In our kitchen, we have a bin for actual rubbish and a bin for compost. We have a bin for soft vegetables and things that the chooks [chickens] can eat. And then we have our recycling. As a business, we do about 220 to 230 customers a week, but we only make between six and eight green domestic bins of rubbish a week – that’s it. The rest is basically captured on the property. By comparison, a family of six or seven can make a green bin a day. We have a worm farm off our accommodation for human waste which goes into the paddock and native plants. We keep compost on the property and put that back in the garden. For a business that’s doing what we’re doing and only making that much rubbish, it’s actually fuck-all to be honest. And I still think we have to improve on that.

Is your model practical for further business growth?

It’s been a massive fucking growth. When we started, it was six in the kitchen and four people on the floor. Now with the accommodation, and gardens and housekeeping, there’s something like close to 40 employees in Brae now. It’s in motion and it’s got to operate at a certain capacity now to pay its way. When I got back from Spain in 2008, I had some ideas internally of how a world-class organisation could operate. We’ve grown a lot as an organisation since then but then I think any organisation that’s worth its salt is growing all the time.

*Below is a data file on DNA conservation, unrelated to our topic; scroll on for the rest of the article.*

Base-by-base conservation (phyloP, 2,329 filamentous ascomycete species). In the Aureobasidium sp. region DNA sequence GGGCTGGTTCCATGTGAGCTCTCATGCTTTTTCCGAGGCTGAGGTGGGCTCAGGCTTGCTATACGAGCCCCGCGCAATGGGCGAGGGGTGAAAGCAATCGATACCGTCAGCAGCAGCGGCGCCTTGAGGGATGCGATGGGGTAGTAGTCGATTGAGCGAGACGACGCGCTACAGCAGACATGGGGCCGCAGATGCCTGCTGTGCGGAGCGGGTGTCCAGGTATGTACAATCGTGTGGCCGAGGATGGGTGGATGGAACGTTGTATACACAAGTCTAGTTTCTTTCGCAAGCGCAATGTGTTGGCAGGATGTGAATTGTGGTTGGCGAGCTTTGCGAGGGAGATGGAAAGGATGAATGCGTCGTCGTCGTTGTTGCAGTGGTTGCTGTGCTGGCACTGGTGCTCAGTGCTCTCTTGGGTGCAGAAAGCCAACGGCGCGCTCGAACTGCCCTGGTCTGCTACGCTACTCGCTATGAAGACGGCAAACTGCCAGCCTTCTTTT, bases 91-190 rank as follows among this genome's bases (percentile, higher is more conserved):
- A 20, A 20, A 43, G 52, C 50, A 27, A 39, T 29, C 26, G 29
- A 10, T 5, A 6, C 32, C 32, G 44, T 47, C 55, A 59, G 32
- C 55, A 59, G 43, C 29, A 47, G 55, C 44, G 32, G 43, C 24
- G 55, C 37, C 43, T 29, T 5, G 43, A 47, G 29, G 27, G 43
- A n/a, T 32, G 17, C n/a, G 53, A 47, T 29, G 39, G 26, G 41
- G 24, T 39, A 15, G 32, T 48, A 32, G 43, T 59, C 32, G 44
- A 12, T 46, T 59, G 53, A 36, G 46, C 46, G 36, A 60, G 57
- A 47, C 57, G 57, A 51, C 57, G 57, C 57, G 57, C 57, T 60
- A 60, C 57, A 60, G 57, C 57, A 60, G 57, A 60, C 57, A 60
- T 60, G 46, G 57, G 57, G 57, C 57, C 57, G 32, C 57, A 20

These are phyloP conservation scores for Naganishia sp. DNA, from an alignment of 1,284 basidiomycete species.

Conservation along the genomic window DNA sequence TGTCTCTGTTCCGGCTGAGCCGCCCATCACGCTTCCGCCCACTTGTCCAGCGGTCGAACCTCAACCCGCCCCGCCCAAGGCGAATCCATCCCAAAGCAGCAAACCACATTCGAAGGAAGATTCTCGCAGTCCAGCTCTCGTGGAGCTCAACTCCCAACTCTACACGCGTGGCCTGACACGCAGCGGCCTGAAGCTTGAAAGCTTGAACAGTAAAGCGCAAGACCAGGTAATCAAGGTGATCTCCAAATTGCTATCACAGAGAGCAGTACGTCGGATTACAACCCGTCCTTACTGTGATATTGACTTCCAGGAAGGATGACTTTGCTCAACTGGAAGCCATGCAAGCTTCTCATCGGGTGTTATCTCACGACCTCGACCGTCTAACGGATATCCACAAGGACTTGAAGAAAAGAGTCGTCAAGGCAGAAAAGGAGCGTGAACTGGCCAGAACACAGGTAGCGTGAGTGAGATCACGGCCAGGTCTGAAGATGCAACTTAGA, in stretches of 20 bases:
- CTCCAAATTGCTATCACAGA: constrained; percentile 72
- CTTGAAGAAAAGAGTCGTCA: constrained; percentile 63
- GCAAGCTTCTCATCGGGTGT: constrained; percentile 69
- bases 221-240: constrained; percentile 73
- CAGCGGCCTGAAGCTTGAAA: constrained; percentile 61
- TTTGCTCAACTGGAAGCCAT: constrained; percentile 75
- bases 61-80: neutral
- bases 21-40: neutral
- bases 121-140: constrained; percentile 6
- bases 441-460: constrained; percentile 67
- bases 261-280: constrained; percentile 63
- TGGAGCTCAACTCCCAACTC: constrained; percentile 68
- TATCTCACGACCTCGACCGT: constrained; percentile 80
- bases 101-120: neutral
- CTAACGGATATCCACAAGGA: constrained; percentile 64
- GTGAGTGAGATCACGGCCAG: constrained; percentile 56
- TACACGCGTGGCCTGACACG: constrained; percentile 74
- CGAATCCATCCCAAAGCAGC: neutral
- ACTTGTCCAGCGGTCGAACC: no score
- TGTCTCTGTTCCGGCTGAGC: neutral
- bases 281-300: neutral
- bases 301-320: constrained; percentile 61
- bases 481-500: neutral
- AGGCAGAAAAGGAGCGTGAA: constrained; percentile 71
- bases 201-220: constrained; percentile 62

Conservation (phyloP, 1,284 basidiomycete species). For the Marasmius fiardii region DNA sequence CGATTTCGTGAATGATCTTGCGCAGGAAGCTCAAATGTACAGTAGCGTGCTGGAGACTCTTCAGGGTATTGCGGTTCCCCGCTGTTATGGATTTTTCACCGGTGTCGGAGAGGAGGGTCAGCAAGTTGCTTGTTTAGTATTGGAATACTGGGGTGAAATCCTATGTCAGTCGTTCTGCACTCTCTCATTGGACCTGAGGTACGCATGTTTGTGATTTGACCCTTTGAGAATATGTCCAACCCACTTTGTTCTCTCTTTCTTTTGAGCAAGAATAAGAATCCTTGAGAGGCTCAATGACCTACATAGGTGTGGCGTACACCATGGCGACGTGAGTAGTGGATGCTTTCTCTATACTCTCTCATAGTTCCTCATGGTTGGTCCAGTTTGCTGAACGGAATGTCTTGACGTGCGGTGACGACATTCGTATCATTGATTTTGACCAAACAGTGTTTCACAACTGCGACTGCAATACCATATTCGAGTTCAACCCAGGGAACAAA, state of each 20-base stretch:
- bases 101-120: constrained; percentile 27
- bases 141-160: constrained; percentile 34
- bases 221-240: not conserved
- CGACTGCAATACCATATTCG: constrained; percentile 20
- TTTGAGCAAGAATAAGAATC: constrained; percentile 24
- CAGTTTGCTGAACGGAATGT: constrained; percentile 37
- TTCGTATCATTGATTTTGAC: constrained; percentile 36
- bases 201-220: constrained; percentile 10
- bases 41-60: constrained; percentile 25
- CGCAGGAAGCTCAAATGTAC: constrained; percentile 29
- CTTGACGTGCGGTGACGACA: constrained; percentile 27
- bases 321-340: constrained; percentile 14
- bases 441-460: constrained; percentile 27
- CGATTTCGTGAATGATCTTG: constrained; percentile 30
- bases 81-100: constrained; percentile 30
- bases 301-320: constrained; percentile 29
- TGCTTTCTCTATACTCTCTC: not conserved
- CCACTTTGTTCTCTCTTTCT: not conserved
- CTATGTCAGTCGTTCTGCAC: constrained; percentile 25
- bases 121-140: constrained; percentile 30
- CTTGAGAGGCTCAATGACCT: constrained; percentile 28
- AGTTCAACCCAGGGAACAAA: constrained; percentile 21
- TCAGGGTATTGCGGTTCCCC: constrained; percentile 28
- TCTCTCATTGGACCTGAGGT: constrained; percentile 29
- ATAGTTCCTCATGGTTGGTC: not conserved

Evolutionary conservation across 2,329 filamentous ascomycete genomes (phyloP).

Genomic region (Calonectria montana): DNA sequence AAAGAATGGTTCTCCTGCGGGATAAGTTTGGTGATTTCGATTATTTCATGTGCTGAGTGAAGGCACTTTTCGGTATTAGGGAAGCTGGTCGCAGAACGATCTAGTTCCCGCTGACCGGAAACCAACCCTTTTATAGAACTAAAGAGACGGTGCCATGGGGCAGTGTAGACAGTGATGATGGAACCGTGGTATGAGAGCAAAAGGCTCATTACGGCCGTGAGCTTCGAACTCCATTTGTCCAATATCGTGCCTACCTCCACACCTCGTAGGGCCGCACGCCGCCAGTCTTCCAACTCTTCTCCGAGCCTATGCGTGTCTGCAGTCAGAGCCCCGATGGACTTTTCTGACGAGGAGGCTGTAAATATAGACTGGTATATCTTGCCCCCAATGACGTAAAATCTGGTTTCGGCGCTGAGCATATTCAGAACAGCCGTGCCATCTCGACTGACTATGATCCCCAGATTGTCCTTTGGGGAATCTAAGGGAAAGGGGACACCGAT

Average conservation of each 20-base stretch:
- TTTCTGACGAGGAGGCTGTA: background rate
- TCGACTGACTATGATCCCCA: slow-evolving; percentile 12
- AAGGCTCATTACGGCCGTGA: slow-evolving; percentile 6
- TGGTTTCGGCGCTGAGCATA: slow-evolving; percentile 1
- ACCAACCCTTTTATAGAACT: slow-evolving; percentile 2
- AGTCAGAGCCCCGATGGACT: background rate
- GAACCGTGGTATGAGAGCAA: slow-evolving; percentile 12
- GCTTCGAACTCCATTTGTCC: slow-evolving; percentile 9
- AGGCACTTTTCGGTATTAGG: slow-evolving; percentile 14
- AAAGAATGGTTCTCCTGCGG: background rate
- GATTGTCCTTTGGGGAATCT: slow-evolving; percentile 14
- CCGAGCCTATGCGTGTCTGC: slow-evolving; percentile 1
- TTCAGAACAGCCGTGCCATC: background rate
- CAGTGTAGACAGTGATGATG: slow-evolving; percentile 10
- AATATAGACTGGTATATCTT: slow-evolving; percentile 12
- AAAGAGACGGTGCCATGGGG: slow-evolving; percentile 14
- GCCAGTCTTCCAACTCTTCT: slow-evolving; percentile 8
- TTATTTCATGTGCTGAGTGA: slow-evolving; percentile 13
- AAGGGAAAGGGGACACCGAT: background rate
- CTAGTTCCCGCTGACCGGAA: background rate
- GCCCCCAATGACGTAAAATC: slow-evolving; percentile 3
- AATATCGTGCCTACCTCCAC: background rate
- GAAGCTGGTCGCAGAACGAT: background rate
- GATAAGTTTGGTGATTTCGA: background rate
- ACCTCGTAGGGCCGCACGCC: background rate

What else needs to happen for us to see broader changes in the restaurant industry?

There seems to be a lot of emphasis on the roles of the chef and restaurateur in terms of creating change. As the ones using these ingredients, I understand we have some responsibility but I mean, the change has to be collaborative, doesn’t it? Without cultural change across the board you don’t get change, you just get pockets of change.

Last thoughts about the Re Food Forum?

Of all the things I’ve been invited to do in the past 12 months, it’s probably the thing that’s appealed most to me. You’ve got these guys doing something for Thailand and South East Asia, but with a global outlook and including other people’s experiences working in a way that they like to promote.

 

Dan Hunter will be speaking at the {Re} Food Forum in Bangkok tonight (Mar 19) and tomorrow (Mar 20). He will also present a masterclass on of his signature dishes for up to 20 people. See www.re-take.asia

Max Veenhuyzen is a Perth-based food, drink and travel writer for titles including Australian Gourmet Traveller and The Guardian. maxveenhuyzen@gmail.com